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The Architect as Shopper: Women, electricity, building products and the interwar ‘proprietary turn’ in the UK
‘When she was a suffrage worker… [Ellen Wilkinson] believed that the twin keys to women’s earthly paradise were the Vote and Electricity’
This paper looks at the ‘proprietary turn’ in the 1930s in the UK, that both supported the massive expansion in the development and marketing of building products, and formalised the architect’s role in their distribution. Whilst the turn’s significance was widely recognised and debated at the time, it is largely forgotten in histories of the period.
The focus here is on its impact on women’s lives. On the one hand, through intensive marketing, it transformed them into the consumers of the vast new range of building products from paints to boliers, from bricks to electrical appliances and installations. On the other, it recruited them to roles in the industry, because of their special capacity to communicate with female consumers and increase sales. Moreover, electricity and the new building products were widely understood (by industrialists and activists alike) to have emancipatory potential for women. I will argue that although the aim was industrial and economic expansion, the proprietary turn nevertheless brought about opportunities for women, including their entry into the architectural profession.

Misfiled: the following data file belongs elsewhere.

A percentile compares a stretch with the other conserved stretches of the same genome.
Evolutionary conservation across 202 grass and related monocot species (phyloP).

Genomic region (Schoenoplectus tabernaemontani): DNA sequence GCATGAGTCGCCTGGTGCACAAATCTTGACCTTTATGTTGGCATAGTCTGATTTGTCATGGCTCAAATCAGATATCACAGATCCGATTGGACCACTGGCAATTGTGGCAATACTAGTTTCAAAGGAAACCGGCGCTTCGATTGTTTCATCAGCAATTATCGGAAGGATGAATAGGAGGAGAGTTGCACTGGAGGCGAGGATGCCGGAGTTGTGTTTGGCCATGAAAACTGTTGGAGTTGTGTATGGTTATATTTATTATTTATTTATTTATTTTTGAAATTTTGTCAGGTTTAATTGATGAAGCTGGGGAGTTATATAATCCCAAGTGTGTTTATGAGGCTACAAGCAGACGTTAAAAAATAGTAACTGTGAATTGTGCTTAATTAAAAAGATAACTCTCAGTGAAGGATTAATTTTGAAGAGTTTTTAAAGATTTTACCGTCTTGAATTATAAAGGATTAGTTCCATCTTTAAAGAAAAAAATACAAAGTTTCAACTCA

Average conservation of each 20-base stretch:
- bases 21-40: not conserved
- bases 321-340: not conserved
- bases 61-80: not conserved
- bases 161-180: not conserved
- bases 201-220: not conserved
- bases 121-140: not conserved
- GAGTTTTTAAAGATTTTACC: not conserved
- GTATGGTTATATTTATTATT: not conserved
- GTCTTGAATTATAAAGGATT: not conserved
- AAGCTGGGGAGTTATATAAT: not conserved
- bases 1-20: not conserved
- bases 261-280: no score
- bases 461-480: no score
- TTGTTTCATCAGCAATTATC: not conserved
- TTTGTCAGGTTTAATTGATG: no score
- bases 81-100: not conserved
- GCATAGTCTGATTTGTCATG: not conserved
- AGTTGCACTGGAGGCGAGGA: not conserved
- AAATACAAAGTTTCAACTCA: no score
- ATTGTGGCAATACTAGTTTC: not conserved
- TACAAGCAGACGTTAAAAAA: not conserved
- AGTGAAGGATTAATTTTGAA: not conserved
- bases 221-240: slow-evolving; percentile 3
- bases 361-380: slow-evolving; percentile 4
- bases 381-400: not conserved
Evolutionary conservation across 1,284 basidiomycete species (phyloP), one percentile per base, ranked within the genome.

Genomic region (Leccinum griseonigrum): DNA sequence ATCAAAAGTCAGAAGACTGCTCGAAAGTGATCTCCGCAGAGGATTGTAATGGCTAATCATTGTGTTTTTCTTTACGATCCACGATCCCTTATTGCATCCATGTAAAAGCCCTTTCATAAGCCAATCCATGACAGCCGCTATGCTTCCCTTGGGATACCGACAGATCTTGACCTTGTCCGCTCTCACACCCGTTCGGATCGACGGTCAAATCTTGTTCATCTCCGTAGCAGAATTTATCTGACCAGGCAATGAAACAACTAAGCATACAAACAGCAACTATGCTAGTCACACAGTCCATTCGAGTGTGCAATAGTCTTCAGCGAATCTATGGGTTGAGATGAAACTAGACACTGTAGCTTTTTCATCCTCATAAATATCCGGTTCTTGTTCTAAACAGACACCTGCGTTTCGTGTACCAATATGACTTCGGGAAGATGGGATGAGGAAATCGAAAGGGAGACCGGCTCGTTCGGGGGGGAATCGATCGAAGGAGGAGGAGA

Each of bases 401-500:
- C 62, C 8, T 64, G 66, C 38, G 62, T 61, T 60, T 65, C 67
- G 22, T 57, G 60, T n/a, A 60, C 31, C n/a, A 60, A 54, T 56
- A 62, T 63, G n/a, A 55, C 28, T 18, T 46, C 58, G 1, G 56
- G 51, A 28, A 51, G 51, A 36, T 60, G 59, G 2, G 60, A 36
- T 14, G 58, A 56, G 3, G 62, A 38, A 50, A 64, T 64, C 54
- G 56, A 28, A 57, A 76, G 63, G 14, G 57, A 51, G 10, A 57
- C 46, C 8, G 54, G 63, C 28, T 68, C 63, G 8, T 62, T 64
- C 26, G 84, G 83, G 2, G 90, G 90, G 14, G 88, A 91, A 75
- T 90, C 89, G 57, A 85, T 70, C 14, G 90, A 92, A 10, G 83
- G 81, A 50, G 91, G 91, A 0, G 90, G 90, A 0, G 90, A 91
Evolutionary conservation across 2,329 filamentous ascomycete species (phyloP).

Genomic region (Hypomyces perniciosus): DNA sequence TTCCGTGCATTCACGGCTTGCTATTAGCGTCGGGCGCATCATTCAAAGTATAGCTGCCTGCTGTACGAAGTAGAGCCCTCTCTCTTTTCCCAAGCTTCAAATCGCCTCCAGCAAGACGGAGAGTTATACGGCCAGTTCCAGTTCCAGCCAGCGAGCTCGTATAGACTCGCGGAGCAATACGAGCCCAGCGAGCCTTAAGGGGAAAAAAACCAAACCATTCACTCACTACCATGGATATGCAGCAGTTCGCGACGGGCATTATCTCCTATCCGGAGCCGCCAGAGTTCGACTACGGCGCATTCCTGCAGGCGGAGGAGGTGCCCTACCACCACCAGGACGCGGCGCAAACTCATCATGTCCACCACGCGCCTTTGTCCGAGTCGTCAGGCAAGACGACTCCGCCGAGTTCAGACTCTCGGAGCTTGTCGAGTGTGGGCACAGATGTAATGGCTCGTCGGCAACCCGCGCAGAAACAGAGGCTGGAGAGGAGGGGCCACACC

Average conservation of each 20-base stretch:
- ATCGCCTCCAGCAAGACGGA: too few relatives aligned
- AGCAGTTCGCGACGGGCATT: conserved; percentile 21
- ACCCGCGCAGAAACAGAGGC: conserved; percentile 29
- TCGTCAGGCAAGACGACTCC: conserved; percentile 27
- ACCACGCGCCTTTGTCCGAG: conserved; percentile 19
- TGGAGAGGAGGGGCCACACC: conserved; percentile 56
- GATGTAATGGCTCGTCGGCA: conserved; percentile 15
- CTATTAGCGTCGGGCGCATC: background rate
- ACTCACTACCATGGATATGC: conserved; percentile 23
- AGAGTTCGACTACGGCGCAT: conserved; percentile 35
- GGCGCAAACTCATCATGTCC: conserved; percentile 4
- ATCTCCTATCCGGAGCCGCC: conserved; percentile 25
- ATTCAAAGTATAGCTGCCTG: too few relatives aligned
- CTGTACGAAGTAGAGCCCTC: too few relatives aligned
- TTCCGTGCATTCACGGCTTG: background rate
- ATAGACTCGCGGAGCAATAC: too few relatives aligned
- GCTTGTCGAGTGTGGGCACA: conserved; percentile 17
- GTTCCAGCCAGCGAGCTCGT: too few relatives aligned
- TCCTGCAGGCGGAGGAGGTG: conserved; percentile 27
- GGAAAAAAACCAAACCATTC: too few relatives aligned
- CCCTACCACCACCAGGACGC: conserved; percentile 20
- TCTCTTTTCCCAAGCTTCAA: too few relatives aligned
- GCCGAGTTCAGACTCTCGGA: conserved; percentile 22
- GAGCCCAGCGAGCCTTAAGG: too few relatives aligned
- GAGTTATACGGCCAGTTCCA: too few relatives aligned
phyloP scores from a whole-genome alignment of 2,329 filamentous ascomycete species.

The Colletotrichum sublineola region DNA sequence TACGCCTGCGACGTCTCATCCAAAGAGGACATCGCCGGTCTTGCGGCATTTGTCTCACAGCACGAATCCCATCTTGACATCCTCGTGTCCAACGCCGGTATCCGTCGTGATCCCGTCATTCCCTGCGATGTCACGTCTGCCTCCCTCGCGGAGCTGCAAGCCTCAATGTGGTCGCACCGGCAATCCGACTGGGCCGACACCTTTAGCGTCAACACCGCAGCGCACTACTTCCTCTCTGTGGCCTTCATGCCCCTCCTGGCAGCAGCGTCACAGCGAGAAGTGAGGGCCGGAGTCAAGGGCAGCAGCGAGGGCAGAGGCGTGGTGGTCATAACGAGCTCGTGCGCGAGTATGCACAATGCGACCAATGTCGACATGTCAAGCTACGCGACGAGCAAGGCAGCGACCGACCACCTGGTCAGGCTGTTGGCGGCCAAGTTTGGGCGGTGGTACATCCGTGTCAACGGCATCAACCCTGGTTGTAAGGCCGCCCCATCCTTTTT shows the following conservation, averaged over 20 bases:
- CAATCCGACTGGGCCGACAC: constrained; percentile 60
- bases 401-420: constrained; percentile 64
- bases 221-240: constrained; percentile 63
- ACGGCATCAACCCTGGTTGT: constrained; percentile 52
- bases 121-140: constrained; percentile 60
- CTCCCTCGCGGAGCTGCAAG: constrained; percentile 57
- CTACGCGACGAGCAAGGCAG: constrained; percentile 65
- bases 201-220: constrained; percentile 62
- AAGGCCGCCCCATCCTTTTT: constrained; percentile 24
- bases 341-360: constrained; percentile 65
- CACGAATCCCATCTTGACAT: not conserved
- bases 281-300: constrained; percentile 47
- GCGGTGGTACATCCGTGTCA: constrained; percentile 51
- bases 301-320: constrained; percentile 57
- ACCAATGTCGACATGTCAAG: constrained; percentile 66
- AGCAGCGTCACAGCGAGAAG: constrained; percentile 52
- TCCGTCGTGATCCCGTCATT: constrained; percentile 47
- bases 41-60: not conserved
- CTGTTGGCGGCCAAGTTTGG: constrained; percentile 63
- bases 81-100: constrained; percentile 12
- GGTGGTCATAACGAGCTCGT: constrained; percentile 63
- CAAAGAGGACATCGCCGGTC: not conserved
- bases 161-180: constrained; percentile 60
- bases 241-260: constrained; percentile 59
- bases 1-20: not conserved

Katie Lloyd Thomas is a Senior Lecturer in Architecture and co-director of the Architectural Research Collaborative at Newcastle University. She is an editor of the international journal Architectural Research Quarterly (Cambridge University Press) and a steering group member of the Architectural Humanities Research Association. She has lectured and published widely on materiality and technology in architecture; edited collections include Industries of Architecture with Tilo Amhoff and Nick Beech (Routledge Critiques, 2015) and Material Matters: Architecture and Material Practice (Routledge, 2007). Katie is a founder member of the feminist collective taking place www.takingplace.org.uk and her publications on feminist theory and practice include ‘Between the Womb and the World: Building Matrixial Relations in the NICU’ in Architectural Relational Ecologies, ed. Peg Rawes (Routledge, 2013) and ‘Feminist Hydro-logics in Joan Slonczewski’s A Door Into Ocean’ in Landscript 5, ‘Material Culture’ ed. Jane Hutton (Jovis, forthcoming). Much of her current research explores contexts – real and imagined - where gender and technology intersect.
 Introduction to the labour activist and politician Ellen Wilkinson before her annual address to the Electrical Association for Women in 1934, as reported in Electrical Age for Women, no.2, 1934, p.653.
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